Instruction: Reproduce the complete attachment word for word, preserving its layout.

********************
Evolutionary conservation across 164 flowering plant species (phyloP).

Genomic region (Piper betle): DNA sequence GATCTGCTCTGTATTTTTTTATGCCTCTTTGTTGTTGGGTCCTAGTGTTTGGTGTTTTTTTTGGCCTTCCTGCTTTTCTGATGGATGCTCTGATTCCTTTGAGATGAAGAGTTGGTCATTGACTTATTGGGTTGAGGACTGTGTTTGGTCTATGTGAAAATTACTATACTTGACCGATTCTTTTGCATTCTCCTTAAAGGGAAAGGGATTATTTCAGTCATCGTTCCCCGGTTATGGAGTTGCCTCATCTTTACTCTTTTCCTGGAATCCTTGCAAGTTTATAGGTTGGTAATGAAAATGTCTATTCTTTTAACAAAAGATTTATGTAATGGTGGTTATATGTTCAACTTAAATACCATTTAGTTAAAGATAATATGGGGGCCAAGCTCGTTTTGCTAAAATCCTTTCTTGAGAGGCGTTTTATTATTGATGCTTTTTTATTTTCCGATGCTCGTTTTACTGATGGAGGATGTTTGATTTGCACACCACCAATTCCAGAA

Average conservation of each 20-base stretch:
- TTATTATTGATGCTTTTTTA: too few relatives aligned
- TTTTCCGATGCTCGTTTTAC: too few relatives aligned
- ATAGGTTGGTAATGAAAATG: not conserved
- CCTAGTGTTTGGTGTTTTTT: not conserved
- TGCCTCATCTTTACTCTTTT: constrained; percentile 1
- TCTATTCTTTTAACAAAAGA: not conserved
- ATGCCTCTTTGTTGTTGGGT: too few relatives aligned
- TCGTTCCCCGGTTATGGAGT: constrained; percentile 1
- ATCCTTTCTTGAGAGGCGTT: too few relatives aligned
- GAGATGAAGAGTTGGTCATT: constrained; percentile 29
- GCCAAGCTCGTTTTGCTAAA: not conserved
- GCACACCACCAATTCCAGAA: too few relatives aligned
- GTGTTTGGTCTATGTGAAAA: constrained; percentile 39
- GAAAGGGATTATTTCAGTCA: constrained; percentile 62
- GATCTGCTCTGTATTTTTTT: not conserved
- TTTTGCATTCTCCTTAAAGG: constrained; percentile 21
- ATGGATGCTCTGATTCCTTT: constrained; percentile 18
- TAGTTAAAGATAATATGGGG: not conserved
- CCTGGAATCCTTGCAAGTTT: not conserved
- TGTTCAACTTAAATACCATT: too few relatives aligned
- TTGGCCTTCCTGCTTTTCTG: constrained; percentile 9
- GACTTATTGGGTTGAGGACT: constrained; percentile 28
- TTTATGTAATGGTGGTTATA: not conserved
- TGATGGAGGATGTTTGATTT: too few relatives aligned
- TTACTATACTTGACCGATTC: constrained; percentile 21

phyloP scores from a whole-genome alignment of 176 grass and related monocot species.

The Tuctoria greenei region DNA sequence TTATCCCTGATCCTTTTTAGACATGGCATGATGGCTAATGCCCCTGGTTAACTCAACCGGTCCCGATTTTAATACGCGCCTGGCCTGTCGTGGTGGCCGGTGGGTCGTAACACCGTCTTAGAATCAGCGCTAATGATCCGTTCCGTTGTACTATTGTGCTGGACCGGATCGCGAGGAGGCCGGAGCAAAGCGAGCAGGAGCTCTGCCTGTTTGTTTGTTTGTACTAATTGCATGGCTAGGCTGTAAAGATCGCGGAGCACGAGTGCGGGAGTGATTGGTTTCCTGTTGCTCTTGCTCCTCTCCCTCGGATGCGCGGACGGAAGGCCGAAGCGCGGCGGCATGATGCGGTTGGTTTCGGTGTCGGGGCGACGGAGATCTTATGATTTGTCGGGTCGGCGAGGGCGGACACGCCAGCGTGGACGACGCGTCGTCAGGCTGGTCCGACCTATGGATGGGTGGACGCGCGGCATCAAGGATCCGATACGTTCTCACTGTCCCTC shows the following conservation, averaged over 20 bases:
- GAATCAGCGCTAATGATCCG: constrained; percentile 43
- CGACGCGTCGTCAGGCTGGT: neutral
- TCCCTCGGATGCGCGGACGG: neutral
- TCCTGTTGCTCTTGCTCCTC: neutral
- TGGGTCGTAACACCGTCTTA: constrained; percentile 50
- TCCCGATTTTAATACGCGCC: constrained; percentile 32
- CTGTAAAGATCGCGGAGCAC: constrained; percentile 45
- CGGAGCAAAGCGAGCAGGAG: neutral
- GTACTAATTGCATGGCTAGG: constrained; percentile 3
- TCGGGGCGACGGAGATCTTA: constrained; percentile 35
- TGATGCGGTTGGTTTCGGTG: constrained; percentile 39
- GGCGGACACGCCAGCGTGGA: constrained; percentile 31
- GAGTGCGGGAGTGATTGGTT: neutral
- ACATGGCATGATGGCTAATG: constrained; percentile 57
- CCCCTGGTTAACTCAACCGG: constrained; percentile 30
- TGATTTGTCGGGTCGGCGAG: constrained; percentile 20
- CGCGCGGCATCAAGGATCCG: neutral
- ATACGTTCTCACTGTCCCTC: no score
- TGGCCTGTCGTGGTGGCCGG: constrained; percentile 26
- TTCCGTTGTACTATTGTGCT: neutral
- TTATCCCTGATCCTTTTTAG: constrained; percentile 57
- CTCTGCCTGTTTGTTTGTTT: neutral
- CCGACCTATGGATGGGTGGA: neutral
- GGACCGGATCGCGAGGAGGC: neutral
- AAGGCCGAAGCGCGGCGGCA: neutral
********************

Evolutionary conservation across 164 flowering plant species (phyloP).

Genomic region (Piper betle): DNA sequence GATCTGCTCTGTATTTTTTTATGCCTCTTTGTTGTTGGGTCCTAGTGTTTGGTGTTTTTTTTGGCCTTCCTGCTTTTCTGATGGATGCTCTGATTCCTTTGAGATGAAGAGTTGGTCATTGACTTATTGGGTTGAGGACTGTGTTTGGTCTATGTGAAAATTACTATACTTGACCGATTCTTTTGCATTCTCCTTAAAGGGAAAGGGATTATTTCAGTCATCGTTCCCCGGTTATGGAGTTGCCTCATCTTTACTCTTTTCCTGGAATCCTTGCAAGTTTATAGGTTGGTAATGAAAATGTCTATTCTTTTAACAAAAGATTTATGTAATGGTGGTTATATGTTCAACTTAAATACCATTTAGTTAAAGATAATATGGGGGCCAAGCTCGTTTTGCTAAAATCCTTTCTTGAGAGGCGTTTTATTATTGATGCTTTTTTATTTTCCGATGCTCGTTTTACTGATGGAGGATGTTTGATTTGCACACCACCAATTCCAGAA

Average conservation of each 20-base stretch:
- TTATTATTGATGCTTTTTTA: too few relatives aligned
- TTTTCCGATGCTCGTTTTAC: too few relatives aligned
- ATAGGTTGGTAATGAAAATG: not conserved
- CCTAGTGTTTGGTGTTTTTT: not conserved
- TGCCTCATCTTTACTCTTTT: constrained; percentile 1
- TCTATTCTTTTAACAAAAGA: not conserved
- ATGCCTCTTTGTTGTTGGGT: too few relatives aligned
- TCGTTCCCCGGTTATGGAGT: constrained; percentile 1
- ATCCTTTCTTGAGAGGCGTT: too few relatives aligned
- GAGATGAAGAGTTGGTCATT: constrained; percentile 29
- GCCAAGCTCGTTTTGCTAAA: not conserved
- GCACACCACCAATTCCAGAA: too few relatives aligned
- GTGTTTGGTCTATGTGAAAA: constrained; percentile 39
- GAAAGGGATTATTTCAGTCA: constrained; percentile 62
- GATCTGCTCTGTATTTTTTT: not conserved
- TTTTGCATTCTCCTTAAAGG: constrained; percentile 21
- ATGGATGCTCTGATTCCTTT: constrained; percentile 18
- TAGTTAAAGATAATATGGGG: not conserved
- CCTGGAATCCTTGCAAGTTT: not conserved
- TGTTCAACTTAAATACCATT: too few relatives aligned
- TTGGCCTTCCTGCTTTTCTG: constrained; percentile 9
- GACTTATTGGGTTGAGGACT: constrained; percentile 28
- TTTATGTAATGGTGGTTATA: not conserved
- TGATGGAGGATGTTTGATTT: too few relatives aligned
- TTACTATACTTGACCGATTC: constrained; percentile 21

phyloP scores from a whole-genome alignment of 176 grass and related monocot species.

The Tuctoria greenei region DNA sequence TTATCCCTGATCCTTTTTAGACATGGCATGATGGCTAATGCCCCTGGTTAACTCAACCGGTCCCGATTTTAATACGCGCCTGGCCTGTCGTGGTGGCCGGTGGGTCGTAACACCGTCTTAGAATCAGCGCTAATGATCCGTTCCGTTGTACTATTGTGCTGGACCGGATCGCGAGGAGGCCGGAGCAAAGCGAGCAGGAGCTCTGCCTGTTTGTTTGTTTGTACTAATTGCATGGCTAGGCTGTAAAGATCGCGGAGCACGAGTGCGGGAGTGATTGGTTTCCTGTTGCTCTTGCTCCTCTCCCTCGGATGCGCGGACGGAAGGCCGAAGCGCGGCGGCATGATGCGGTTGGTTTCGGTGTCGGGGCGACGGAGATCTTATGATTTGTCGGGTCGGCGAGGGCGGACACGCCAGCGTGGACGACGCGTCGTCAGGCTGGTCCGACCTATGGATGGGTGGACGCGCGGCATCAAGGATCCGATACGTTCTCACTGTCCCTC shows the following conservation, averaged over 20 bases:
- GAATCAGCGCTAATGATCCG: constrained; percentile 43
- CGACGCGTCGTCAGGCTGGT: neutral
- TCCCTCGGATGCGCGGACGG: neutral
- TCCTGTTGCTCTTGCTCCTC: neutral
- TGGGTCGTAACACCGTCTTA: constrained; percentile 50
- TCCCGATTTTAATACGCGCC: constrained; percentile 32
- CTGTAAAGATCGCGGAGCAC: constrained; percentile 45
- CGGAGCAAAGCGAGCAGGAG: neutral
- GTACTAATTGCATGGCTAGG: constrained; percentile 3
- TCGGGGCGACGGAGATCTTA: constrained; percentile 35
- TGATGCGGTTGGTTTCGGTG: constrained; percentile 39
- GGCGGACACGCCAGCGTGGA: constrained; percentile 31
- GAGTGCGGGAGTGATTGGTT: neutral
- ACATGGCATGATGGCTAATG: constrained; percentile 57
- CCCCTGGTTAACTCAACCGG: constrained; percentile 30
- TGATTTGTCGGGTCGGCGAG: constrained; percentile 20
- CGCGCGGCATCAAGGATCCG: neutral
- ATACGTTCTCACTGTCCCTC: no score
- TGGCCTGTCGTGGTGGCCGG: constrained; percentile 26
- TTCCGTTGTACTATTGTGCT: neutral
- TTATCCCTGATCCTTTTTAG: constrained; percentile 57
- CTCTGCCTGTTTGTTTGTTT: neutral
- CCGACCTATGGATGGGTGGA: neutral
- GGACCGGATCGCGAGGAGGC: neutral
- AAGGCCGAAGCGCGGCGGCA: neutral